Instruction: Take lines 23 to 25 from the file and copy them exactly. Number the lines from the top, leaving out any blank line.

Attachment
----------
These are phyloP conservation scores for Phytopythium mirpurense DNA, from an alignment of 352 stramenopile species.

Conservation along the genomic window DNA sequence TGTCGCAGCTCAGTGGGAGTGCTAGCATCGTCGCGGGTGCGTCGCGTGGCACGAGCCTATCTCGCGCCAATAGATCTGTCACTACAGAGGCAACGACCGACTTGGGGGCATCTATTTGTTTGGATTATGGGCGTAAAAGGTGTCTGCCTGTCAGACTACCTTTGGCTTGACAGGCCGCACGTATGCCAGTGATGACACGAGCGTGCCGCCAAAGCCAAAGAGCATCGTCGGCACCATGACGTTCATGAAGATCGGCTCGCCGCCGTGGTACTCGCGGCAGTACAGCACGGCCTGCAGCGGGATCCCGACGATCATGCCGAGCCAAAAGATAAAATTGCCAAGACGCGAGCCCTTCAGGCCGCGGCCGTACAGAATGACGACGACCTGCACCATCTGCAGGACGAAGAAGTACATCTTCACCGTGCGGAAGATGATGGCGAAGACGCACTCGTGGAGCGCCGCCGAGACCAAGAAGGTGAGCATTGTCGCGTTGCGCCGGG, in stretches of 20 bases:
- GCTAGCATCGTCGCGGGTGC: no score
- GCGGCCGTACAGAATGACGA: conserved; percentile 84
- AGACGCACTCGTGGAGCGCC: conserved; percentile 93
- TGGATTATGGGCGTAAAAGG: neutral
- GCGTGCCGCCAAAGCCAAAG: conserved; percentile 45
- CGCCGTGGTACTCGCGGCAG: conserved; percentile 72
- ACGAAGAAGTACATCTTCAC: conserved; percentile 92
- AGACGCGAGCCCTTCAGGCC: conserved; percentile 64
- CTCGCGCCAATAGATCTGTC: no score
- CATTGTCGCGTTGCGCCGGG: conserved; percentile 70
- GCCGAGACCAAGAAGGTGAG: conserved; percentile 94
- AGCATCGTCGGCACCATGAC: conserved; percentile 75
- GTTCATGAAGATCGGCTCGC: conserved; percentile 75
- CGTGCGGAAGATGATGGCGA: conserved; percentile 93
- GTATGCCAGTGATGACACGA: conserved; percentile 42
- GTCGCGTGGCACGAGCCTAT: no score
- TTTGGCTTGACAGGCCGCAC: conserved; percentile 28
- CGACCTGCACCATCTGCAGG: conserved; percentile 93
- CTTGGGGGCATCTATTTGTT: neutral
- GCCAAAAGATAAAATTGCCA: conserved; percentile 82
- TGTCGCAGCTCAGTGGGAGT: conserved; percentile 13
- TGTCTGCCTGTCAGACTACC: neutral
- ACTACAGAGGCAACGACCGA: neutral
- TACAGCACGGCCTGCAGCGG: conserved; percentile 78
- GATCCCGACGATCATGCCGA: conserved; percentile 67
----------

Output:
- TGTCGCAGCTCAGTGGGAGT: conserved; percentile 13
- TGTCTGCCTGTCAGACTACC: neutral
- ACTACAGAGGCAACGACCGA: neutral